I ended up becoming a pretend swooner and an accidental copycat. Well, the copycat part was a little bit of an accident, a little bit of fate, and a slightly bigger bit of on purpose.
I sat waiting for Madam Farenholtz to come rushing in to French class. Perfectly suited for her job, she sported tight gray Poodle curls.
A photograph clipped from a magazine slowly passed hand-to-hand along the front row. Each girl sighed as it reached her. Hmmm, who or what could it be?
I eagerly grabbed the clipping when it reached me. “Who are they,” I asked.
“You don’t know who the Beatles are?”
I studied the shaggy-haired quartet and wrinkled my nose. “Oh my gosh, are they supposed to be boys? They look like girls,” I said. “Their hair is over the top of their ears.”
And so I was introduced to the Beatles.
They appeared on The Ed Sullivan Show a few days later. By then, I found out every girl in America screamed or fainted upon seeing the mop tops.
The night of the show, I sat on the linoleum floor directly in front of our television, making lovesick moaning sounds so my family would realize I was a teenage girl. I gyrated to their two songs while humming, because I didn’t know the words.
A few weeks later, Sandy came to school wearing a red fake-suede coat with a real raccoon fur collar. On her head was a black real-suede Beatles hat.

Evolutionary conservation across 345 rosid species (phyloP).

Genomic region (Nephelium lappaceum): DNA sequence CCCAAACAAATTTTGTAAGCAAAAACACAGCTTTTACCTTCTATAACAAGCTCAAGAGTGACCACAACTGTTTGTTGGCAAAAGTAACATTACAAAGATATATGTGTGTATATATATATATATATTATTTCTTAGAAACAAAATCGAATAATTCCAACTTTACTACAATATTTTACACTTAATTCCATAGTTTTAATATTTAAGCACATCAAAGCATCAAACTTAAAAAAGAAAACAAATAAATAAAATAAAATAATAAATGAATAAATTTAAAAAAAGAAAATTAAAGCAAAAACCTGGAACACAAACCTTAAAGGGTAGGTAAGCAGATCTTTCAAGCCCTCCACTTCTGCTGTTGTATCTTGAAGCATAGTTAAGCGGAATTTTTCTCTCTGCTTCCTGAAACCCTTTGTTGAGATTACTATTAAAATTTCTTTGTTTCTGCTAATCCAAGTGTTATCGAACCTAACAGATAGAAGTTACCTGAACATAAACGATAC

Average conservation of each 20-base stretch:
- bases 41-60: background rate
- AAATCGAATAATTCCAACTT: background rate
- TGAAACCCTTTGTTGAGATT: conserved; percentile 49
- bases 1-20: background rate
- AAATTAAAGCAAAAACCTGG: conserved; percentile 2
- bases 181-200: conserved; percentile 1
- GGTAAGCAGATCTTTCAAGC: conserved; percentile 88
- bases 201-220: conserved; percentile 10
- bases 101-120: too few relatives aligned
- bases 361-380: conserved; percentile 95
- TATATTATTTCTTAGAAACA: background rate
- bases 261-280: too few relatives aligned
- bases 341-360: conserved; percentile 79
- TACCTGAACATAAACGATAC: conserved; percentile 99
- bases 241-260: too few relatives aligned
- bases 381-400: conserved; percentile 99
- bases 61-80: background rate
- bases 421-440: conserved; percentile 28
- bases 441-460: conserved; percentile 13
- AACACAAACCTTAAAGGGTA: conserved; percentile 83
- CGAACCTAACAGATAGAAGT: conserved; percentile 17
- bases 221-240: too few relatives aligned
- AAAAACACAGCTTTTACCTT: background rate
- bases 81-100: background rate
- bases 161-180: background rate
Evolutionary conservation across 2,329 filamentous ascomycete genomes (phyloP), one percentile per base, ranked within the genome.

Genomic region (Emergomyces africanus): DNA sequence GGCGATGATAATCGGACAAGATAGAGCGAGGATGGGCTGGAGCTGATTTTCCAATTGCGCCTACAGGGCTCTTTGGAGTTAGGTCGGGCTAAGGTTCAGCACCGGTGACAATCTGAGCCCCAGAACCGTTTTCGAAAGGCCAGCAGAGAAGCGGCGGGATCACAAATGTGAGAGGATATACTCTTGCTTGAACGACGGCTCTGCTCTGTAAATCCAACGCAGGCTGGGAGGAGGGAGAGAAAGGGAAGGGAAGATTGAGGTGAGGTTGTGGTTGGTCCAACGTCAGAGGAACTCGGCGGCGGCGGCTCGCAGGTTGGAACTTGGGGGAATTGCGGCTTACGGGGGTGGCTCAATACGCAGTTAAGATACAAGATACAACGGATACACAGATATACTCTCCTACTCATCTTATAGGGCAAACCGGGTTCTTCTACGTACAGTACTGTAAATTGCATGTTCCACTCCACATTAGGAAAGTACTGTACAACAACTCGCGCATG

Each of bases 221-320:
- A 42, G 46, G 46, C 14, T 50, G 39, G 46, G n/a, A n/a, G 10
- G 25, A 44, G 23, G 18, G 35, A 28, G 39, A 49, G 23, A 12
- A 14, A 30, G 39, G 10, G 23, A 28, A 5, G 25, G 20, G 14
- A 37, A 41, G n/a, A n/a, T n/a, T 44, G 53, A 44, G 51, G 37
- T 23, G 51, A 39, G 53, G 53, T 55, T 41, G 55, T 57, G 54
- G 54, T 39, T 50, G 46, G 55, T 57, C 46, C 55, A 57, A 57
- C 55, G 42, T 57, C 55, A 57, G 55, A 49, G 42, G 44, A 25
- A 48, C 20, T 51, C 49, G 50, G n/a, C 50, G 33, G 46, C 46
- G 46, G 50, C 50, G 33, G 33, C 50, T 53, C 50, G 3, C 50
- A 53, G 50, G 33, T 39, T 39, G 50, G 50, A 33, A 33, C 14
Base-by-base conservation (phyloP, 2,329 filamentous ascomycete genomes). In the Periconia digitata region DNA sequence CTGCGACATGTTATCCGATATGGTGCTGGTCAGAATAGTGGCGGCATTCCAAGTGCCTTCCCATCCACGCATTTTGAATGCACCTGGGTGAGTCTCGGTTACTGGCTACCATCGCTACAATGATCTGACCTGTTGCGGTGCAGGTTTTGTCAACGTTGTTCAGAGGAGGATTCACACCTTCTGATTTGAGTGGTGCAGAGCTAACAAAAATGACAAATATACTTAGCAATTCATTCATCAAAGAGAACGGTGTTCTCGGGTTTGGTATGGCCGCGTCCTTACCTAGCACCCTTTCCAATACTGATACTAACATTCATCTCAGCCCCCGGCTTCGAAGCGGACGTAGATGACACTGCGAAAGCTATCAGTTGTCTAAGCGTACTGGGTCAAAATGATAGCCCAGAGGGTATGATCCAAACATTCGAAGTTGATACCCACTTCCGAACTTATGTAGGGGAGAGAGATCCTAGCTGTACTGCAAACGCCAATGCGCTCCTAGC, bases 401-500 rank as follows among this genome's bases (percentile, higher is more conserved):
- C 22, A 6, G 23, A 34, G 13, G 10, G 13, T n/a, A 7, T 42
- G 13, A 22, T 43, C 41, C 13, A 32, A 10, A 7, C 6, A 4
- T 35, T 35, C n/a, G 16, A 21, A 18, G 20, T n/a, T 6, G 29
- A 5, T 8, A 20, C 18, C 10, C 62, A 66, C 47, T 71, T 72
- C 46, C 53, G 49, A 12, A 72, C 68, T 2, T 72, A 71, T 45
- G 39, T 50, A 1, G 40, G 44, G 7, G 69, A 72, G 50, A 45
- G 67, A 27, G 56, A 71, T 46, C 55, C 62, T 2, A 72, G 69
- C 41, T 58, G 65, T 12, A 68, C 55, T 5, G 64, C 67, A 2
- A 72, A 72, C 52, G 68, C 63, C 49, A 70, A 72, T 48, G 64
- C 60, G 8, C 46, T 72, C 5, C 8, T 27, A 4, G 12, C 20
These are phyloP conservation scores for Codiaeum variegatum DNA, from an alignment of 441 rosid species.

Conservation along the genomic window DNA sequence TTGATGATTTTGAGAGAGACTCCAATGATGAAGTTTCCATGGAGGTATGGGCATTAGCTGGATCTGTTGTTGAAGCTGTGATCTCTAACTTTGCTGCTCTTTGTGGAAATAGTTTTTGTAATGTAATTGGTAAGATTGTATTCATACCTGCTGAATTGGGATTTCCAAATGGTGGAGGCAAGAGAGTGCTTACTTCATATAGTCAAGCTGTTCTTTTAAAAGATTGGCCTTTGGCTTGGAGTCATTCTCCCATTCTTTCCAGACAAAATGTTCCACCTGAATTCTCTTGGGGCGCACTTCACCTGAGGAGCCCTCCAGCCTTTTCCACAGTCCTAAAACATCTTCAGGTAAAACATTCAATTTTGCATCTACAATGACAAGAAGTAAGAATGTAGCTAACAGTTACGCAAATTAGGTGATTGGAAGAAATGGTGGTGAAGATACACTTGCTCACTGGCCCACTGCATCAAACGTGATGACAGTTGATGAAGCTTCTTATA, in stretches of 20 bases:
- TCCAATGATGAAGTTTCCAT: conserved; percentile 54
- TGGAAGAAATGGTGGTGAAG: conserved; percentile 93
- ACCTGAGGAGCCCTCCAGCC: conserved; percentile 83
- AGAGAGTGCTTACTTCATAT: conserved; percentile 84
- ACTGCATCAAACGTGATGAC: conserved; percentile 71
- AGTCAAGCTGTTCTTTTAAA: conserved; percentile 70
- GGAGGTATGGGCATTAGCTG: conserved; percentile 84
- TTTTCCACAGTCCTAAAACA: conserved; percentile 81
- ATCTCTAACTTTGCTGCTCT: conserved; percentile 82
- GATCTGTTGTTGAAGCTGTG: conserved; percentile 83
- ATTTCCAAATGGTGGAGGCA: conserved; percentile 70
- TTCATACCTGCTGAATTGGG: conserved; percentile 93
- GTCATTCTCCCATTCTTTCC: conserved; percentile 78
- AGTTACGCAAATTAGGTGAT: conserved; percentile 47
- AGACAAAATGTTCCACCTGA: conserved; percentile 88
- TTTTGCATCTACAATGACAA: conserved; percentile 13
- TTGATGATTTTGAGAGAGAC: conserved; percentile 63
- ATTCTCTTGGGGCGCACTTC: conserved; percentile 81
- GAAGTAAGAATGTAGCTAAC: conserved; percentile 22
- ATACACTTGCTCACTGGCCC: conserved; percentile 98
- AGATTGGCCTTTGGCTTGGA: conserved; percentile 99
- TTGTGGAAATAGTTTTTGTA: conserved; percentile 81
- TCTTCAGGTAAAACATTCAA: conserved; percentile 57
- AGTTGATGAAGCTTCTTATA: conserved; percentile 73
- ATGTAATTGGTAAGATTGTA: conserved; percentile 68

A Beatles hat is a puffy jockey cap with a narrow brim and usually has a covered button on top. Worn correctly, it tips slightly to one side. We girls crowded around and complimented Sandy’s fashion sense.
I needed a new coat. Mom took me shopping the following weekend to a discount store specializing in outer wear. On a display rack, in the center of the store, directly in line with the front door, hung duplicates of Sandy’s coat, offered in a choice of three colors. And reasonably priced.
I hadn’t meant to find her coat, it found me. I chose the tan one. I suppose I shouldn’t have selected a Beatles hat too, but I left with a dark brown one.
With a total of thirty-two students in my grade, Sandy’s and my look-alike winter wardrobe was immediately noticeable.
Imitation is supposed to be the sincerest form of flattery, but Sandy was not flattered. That was okay, since I wasn’t trying to be flattering anyway. My goal was to be fashionable and hip, with a load of glamour thrown in for good measure. It wasn’t my fault if Sandy failed to appreciate that our coats and hats were different colors.
I felt like a movie-star as my head nestled against the soft fur of my coat collar.
Lesson learned: Pick either the hat or coat, but not both, or you risk too much imitative flattery. A change of color is not enough of a difference.
Now it’s your turn: What was your first reaction to the Beatles?
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